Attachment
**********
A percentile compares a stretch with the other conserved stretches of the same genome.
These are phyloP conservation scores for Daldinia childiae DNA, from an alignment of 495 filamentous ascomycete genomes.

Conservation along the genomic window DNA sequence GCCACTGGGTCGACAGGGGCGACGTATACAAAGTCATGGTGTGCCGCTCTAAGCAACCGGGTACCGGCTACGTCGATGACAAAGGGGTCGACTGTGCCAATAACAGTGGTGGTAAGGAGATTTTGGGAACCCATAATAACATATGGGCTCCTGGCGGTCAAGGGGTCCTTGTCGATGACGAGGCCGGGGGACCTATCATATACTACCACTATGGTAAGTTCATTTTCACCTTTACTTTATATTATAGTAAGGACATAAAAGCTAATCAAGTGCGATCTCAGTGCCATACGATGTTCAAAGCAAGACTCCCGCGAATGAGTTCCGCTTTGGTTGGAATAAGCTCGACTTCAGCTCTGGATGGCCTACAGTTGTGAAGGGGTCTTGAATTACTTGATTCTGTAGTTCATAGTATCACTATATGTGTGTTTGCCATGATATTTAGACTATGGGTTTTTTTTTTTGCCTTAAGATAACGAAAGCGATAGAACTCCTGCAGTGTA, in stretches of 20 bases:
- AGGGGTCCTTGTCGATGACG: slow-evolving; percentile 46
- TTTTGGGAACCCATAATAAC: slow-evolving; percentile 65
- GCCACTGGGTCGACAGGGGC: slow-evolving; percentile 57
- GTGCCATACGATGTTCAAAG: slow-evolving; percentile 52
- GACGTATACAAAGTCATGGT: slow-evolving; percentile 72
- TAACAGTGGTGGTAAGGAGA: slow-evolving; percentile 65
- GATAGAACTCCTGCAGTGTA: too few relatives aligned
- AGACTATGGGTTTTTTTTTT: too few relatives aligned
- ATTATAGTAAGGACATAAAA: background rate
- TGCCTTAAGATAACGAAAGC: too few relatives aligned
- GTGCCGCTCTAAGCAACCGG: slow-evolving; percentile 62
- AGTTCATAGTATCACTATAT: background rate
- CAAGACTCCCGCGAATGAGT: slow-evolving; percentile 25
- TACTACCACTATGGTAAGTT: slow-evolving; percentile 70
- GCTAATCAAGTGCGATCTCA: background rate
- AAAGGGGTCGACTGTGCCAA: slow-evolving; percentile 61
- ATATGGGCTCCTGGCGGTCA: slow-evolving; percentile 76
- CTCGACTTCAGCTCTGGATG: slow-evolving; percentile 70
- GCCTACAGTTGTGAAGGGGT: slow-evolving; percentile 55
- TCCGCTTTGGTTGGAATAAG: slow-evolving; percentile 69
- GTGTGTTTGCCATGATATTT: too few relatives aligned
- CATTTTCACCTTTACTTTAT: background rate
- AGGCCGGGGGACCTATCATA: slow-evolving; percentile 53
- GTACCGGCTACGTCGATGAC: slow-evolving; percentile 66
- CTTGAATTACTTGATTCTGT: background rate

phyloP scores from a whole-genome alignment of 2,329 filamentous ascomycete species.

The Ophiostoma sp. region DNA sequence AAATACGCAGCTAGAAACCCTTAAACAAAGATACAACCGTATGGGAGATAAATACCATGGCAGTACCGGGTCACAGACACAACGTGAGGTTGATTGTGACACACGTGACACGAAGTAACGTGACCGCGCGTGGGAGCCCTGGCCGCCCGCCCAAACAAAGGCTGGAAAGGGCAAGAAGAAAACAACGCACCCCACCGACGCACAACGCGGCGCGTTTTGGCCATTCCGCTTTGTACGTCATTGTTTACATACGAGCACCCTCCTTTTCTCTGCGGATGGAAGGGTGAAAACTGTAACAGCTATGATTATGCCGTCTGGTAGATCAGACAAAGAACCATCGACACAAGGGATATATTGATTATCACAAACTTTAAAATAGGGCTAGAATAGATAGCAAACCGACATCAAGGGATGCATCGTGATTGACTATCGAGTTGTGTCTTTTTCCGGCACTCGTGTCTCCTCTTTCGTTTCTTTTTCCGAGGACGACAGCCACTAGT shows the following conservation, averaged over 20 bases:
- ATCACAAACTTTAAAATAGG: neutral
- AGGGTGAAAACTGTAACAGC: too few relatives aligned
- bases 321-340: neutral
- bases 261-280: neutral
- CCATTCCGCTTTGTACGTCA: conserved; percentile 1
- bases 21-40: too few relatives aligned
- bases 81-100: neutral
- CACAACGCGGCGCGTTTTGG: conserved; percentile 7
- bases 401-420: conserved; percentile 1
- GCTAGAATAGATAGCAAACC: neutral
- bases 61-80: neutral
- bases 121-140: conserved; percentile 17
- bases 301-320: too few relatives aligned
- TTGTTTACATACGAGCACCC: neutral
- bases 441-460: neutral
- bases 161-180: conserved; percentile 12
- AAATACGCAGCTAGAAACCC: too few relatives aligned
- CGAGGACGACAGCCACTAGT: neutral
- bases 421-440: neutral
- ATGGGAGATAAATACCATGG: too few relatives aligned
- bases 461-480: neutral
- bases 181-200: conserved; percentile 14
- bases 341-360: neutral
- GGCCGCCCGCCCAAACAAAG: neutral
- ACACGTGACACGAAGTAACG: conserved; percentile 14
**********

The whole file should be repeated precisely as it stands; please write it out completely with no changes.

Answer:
A percentile compares a stretch with the other conserved stretches of the same genome.
These are phyloP conservation scores for Daldinia childiae DNA, from an alignment of 495 filamentous ascomycete genomes.

Conservation along the genomic window DNA sequence GCCACTGGGTCGACAGGGGCGACGTATACAAAGTCATGGTGTGCCGCTCTAAGCAACCGGGTACCGGCTACGTCGATGACAAAGGGGTCGACTGTGCCAATAACAGTGGTGGTAAGGAGATTTTGGGAACCCATAATAACATATGGGCTCCTGGCGGTCAAGGGGTCCTTGTCGATGACGAGGCCGGGGGACCTATCATATACTACCACTATGGTAAGTTCATTTTCACCTTTACTTTATATTATAGTAAGGACATAAAAGCTAATCAAGTGCGATCTCAGTGCCATACGATGTTCAAAGCAAGACTCCCGCGAATGAGTTCCGCTTTGGTTGGAATAAGCTCGACTTCAGCTCTGGATGGCCTACAGTTGTGAAGGGGTCTTGAATTACTTGATTCTGTAGTTCATAGTATCACTATATGTGTGTTTGCCATGATATTTAGACTATGGGTTTTTTTTTTTGCCTTAAGATAACGAAAGCGATAGAACTCCTGCAGTGTA, in stretches of 20 bases:
- AGGGGTCCTTGTCGATGACG: slow-evolving; percentile 46
- TTTTGGGAACCCATAATAAC: slow-evolving; percentile 65
- GCCACTGGGTCGACAGGGGC: slow-evolving; percentile 57
- GTGCCATACGATGTTCAAAG: slow-evolving; percentile 52
- GACGTATACAAAGTCATGGT: slow-evolving; percentile 72
- TAACAGTGGTGGTAAGGAGA: slow-evolving; percentile 65
- GATAGAACTCCTGCAGTGTA: too few relatives aligned
- AGACTATGGGTTTTTTTTTT: too few relatives aligned
- ATTATAGTAAGGACATAAAA: background rate
- TGCCTTAAGATAACGAAAGC: too few relatives aligned
- GTGCCGCTCTAAGCAACCGG: slow-evolving; percentile 62
- AGTTCATAGTATCACTATAT: background rate
- CAAGACTCCCGCGAATGAGT: slow-evolving; percentile 25
- TACTACCACTATGGTAAGTT: slow-evolving; percentile 70
- GCTAATCAAGTGCGATCTCA: background rate
- AAAGGGGTCGACTGTGCCAA: slow-evolving; percentile 61
- ATATGGGCTCCTGGCGGTCA: slow-evolving; percentile 76
- CTCGACTTCAGCTCTGGATG: slow-evolving; percentile 70
- GCCTACAGTTGTGAAGGGGT: slow-evolving; percentile 55
- TCCGCTTTGGTTGGAATAAG: slow-evolving; percentile 69
- GTGTGTTTGCCATGATATTT: too few relatives aligned
- CATTTTCACCTTTACTTTAT: background rate
- AGGCCGGGGGACCTATCATA: slow-evolving; percentile 53
- GTACCGGCTACGTCGATGAC: slow-evolving; percentile 66
- CTTGAATTACTTGATTCTGT: background rate

phyloP scores from a whole-genome alignment of 2,329 filamentous ascomycete species.

The Ophiostoma sp. region DNA sequence AAATACGCAGCTAGAAACCCTTAAACAAAGATACAACCGTATGGGAGATAAATACCATGGCAGTACCGGGTCACAGACACAACGTGAGGTTGATTGTGACACACGTGACACGAAGTAACGTGACCGCGCGTGGGAGCCCTGGCCGCCCGCCCAAACAAAGGCTGGAAAGGGCAAGAAGAAAACAACGCACCCCACCGACGCACAACGCGGCGCGTTTTGGCCATTCCGCTTTGTACGTCATTGTTTACATACGAGCACCCTCCTTTTCTCTGCGGATGGAAGGGTGAAAACTGTAACAGCTATGATTATGCCGTCTGGTAGATCAGACAAAGAACCATCGACACAAGGGATATATTGATTATCACAAACTTTAAAATAGGGCTAGAATAGATAGCAAACCGACATCAAGGGATGCATCGTGATTGACTATCGAGTTGTGTCTTTTTCCGGCACTCGTGTCTCCTCTTTCGTTTCTTTTTCCGAGGACGACAGCCACTAGT shows the following conservation, averaged over 20 bases:
- ATCACAAACTTTAAAATAGG: neutral
- AGGGTGAAAACTGTAACAGC: too few relatives aligned
- bases 321-340: neutral
- bases 261-280: neutral
- CCATTCCGCTTTGTACGTCA: conserved; percentile 1
- bases 21-40: too few relatives aligned
- bases 81-100: neutral
- CACAACGCGGCGCGTTTTGG: conserved; percentile 7
- bases 401-420: conserved; percentile 1
- GCTAGAATAGATAGCAAACC: neutral
- bases 61-80: neutral
- bases 121-140: conserved; percentile 17
- bases 301-320: too few relatives aligned
- TTGTTTACATACGAGCACCC: neutral
- bases 441-460: neutral
- bases 161-180: conserved; percentile 12
- AAATACGCAGCTAGAAACCC: too few relatives aligned
- CGAGGACGACAGCCACTAGT: neutral
- bases 421-440: neutral
- ATGGGAGATAAATACCATGG: too few relatives aligned
- bases 461-480: neutral
- bases 181-200: conserved; percentile 14
- bases 341-360: neutral
- GGCCGCCCGCCCAAACAAAG: neutral
- ACACGTGACACGAAGTAACG: conserved; percentile 14